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Week 3

In Week 3 we looked at Partial Fractions. They provide us with a way of integrating rational functions and will be very important later for when we study Laplace Methods.

Next Week

We will look start Multivariable Calculus and perhaps begin to look at its application to error analysis — very important for the analysis of physics experiments/data. We will do some Partial Fractions & Multivariable Calculus in our Maple lab.

Additional Notes

I skipped over some of the more complicated Partial Fractions stuff that we don’t need for exams. For completeness I have put it here.


By dividing x-1 into x^3+x, write 


in the same form as (1.5)

Solution:  Do (x^3+0x^2+x+0)\div (x-1), polynomial long division like the example on page 40. It will go in x^2+x+2 times with a remainder of 2. Now compare 17\div 3. Three goes into 17 five times with a remainder of two and we write:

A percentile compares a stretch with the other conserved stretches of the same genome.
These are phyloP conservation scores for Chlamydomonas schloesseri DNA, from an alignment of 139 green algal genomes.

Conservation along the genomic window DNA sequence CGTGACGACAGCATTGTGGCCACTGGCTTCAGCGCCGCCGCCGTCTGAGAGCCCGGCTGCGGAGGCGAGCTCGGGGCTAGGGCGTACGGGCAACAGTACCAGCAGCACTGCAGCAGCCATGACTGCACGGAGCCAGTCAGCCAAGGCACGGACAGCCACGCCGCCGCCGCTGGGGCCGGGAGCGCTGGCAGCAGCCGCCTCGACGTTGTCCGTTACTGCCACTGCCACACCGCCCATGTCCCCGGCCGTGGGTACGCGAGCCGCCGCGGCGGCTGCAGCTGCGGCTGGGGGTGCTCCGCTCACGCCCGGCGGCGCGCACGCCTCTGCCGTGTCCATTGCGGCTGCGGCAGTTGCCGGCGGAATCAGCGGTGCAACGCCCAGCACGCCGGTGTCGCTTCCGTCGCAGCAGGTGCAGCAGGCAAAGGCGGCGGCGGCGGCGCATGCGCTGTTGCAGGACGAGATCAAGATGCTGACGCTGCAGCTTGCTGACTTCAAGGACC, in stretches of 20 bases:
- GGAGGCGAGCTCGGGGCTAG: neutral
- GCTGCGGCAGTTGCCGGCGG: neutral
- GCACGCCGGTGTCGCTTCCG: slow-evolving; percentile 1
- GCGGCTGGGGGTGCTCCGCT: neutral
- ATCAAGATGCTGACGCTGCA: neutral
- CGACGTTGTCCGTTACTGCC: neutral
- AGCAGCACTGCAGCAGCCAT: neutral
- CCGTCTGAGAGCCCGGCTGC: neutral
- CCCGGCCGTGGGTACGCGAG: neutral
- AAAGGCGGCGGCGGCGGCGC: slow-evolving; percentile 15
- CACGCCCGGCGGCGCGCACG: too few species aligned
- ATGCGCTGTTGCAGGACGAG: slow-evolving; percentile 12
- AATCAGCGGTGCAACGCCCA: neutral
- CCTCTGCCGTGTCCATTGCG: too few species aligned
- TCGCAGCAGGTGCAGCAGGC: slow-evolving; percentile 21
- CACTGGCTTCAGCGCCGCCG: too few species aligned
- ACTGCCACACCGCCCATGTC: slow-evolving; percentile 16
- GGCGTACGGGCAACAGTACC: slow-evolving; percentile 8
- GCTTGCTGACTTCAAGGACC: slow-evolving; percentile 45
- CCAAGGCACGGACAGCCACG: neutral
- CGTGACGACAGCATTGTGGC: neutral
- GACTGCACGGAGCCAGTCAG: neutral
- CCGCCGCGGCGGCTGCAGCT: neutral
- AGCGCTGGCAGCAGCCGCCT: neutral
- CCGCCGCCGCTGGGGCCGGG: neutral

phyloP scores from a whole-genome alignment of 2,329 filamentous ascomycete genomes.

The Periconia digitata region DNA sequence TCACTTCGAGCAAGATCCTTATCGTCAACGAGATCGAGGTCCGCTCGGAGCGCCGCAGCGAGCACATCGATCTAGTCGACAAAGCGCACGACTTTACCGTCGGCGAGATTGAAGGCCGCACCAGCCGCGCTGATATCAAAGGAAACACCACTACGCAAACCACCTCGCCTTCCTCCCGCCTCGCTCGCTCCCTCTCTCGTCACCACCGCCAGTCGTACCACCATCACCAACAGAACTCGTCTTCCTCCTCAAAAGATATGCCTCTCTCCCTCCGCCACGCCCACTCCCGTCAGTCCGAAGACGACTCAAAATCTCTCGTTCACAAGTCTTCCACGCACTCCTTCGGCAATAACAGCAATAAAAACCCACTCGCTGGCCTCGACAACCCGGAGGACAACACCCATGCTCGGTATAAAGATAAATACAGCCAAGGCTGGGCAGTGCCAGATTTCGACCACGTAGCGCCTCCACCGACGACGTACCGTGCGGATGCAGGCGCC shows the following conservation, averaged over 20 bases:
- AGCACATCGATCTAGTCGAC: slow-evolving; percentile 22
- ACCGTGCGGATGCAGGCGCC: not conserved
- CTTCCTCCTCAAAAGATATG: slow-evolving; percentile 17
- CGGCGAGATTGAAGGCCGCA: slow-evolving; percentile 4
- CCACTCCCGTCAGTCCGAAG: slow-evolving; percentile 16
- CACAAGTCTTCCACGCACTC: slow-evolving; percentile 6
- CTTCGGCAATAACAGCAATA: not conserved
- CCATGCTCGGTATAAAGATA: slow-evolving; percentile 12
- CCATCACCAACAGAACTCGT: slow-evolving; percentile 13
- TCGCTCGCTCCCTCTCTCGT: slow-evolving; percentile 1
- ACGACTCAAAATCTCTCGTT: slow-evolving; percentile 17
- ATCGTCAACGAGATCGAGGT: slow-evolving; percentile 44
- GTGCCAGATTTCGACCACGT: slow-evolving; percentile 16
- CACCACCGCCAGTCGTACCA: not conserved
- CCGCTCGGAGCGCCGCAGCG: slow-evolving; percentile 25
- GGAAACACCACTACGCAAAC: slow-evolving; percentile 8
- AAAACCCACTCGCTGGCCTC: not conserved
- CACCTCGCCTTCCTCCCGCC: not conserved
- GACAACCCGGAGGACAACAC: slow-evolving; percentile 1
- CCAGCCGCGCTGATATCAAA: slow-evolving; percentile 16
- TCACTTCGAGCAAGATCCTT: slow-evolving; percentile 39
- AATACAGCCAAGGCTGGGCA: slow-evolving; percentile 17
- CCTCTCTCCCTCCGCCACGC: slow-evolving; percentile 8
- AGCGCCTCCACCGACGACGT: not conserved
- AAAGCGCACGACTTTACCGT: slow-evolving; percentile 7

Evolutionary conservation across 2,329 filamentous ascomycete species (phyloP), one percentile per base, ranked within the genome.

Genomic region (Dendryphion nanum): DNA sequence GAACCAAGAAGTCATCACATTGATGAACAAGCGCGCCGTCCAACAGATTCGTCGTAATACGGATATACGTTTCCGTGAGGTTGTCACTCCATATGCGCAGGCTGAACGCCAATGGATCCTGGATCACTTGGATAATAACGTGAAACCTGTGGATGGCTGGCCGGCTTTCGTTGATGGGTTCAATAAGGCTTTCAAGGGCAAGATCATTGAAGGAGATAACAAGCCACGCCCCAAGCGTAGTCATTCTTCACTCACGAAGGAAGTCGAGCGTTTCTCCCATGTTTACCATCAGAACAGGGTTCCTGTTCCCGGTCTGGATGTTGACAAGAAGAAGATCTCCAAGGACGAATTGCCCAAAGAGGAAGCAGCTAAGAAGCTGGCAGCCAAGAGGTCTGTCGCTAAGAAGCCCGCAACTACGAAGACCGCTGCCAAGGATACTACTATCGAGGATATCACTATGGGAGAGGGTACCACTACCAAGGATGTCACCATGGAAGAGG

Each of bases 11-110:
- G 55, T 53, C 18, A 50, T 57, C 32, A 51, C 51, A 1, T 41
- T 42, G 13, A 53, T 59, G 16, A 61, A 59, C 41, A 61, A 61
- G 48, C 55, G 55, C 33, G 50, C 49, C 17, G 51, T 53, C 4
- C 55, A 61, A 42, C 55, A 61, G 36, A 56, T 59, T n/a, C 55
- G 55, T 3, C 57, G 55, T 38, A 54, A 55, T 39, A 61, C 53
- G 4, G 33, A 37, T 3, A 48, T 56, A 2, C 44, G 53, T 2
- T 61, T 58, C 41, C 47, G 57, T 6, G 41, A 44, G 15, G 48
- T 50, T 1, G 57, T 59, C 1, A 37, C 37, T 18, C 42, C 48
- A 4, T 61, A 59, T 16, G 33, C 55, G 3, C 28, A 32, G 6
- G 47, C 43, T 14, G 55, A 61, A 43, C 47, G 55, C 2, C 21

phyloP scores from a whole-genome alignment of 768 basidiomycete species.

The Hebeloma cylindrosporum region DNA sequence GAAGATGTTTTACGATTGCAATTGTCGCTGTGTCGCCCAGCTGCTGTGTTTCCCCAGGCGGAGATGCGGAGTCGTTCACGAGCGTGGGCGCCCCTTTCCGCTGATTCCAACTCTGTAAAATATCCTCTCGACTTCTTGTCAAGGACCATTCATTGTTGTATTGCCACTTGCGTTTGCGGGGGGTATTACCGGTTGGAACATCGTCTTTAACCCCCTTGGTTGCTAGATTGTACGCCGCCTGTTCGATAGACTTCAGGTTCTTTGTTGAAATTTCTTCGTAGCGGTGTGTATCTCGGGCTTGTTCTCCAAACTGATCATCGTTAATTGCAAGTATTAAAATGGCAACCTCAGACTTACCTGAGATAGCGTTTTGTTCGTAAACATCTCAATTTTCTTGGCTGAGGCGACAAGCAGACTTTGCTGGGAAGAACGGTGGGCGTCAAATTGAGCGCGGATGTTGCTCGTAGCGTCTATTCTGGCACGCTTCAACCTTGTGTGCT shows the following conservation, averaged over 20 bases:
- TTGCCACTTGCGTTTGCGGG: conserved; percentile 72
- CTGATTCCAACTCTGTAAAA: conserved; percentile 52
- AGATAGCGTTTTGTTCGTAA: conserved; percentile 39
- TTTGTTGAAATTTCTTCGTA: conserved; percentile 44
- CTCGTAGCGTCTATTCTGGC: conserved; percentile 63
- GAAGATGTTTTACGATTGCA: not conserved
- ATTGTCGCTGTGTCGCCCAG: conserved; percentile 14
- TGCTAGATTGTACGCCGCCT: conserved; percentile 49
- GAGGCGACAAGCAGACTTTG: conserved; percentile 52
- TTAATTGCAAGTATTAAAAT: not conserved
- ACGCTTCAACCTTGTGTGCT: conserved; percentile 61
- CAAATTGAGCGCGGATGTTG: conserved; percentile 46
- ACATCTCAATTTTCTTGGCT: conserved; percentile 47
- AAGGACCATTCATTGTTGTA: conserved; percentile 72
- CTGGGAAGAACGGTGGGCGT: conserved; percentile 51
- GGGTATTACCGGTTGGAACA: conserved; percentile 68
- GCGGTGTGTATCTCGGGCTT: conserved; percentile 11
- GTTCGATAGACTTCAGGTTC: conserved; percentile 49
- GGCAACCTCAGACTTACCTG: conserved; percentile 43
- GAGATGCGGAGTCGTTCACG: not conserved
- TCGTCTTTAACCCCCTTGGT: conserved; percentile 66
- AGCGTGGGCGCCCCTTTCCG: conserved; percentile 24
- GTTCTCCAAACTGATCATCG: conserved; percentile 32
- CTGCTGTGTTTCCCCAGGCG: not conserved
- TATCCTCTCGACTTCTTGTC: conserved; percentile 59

Similarly we write


Write the following in the same form as (1.5)


Solution: Do (x^4+0x^3+3x^2+0x-2)\div (x^2+0x+1) polynomial long division. You will get x^2+2 with a remainder of -4 so we have


Rule II: Extension to cubes, fourth powers, etc

To each linear factor of the form (ax+b)^n (i.e. a repeated linear factor of q(x)), there corresponds a sum of n partial fraction terms of the form

(ax+b)^n\leadsto \frac{A_1}{ax+b}+\frac{A_2}{(ax+b)^2}+\frac{A_3}{(ax+b)^3}+\cdots+\frac{A_n}{(ax+b)^n}.

Rule IV

To each quadratic factor of the form (ax^2+bx+c)^n (i.e. a repeated quadratic factor of q(x)), there corresponds a sum of n partial fraction terms of the form